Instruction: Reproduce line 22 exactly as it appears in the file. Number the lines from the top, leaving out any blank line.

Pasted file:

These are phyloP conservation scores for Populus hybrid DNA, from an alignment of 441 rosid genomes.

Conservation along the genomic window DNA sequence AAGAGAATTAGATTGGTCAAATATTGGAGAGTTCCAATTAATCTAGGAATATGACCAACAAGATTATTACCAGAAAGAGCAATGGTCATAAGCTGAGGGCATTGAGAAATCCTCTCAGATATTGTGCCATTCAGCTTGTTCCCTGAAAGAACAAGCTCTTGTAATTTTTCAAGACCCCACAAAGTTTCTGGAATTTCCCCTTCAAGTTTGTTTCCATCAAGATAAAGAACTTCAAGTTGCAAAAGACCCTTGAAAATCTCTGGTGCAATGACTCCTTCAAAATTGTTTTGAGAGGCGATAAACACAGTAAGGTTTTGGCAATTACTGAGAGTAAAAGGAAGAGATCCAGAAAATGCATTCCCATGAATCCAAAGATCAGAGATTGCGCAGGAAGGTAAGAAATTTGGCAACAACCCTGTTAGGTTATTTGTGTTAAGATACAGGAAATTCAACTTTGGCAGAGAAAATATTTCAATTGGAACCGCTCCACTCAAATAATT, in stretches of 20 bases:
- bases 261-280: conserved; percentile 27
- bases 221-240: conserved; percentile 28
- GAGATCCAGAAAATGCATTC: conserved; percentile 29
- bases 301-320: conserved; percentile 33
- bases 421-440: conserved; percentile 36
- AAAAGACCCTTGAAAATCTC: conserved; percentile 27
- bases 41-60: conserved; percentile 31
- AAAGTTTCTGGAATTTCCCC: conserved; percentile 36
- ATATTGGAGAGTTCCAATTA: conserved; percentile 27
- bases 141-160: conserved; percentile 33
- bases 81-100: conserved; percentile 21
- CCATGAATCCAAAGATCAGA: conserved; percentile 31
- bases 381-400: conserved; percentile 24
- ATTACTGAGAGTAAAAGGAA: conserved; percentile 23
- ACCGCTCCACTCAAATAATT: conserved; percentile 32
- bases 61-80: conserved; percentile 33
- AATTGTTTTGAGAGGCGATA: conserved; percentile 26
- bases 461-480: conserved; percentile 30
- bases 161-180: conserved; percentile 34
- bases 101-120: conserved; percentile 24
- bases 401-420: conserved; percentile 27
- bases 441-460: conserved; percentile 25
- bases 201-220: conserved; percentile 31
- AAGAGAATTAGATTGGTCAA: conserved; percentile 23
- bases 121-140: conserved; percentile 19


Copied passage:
- bases 101-120: conserved; percentile 24